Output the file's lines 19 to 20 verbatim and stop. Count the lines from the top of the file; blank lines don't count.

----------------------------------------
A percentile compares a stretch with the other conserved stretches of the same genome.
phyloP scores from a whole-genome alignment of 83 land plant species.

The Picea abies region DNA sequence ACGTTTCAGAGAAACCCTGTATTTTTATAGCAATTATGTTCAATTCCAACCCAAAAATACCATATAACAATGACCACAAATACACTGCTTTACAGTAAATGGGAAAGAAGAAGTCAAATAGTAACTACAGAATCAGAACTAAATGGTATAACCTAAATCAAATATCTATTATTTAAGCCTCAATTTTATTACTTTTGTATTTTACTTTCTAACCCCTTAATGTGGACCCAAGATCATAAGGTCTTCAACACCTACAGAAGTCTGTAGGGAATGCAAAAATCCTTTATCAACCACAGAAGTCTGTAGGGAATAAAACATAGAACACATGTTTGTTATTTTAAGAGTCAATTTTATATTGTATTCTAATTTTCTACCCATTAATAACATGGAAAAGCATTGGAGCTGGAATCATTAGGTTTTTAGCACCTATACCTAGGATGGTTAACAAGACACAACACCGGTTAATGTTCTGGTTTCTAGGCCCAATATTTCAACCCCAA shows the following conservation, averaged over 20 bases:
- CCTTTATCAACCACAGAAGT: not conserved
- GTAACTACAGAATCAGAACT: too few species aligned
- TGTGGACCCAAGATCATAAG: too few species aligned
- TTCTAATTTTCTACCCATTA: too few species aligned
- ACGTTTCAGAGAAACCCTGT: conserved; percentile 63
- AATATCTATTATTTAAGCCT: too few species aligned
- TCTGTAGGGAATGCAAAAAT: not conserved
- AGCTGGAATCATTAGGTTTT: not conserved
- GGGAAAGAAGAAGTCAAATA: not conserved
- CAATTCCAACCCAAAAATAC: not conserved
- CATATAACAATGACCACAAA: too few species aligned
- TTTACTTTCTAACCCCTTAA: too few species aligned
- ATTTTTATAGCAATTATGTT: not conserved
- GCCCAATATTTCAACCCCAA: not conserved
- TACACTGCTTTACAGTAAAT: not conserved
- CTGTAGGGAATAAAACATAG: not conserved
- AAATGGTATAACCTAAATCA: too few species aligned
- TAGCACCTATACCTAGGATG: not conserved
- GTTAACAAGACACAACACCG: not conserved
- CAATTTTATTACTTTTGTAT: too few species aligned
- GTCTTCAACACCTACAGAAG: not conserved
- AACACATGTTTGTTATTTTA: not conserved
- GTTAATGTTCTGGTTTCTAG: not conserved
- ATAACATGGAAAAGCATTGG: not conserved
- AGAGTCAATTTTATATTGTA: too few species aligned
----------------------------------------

- CTGTAGGGAATAAAACATAG: not conserved
- AAATGGTATAACCTAAATCA: too few species aligned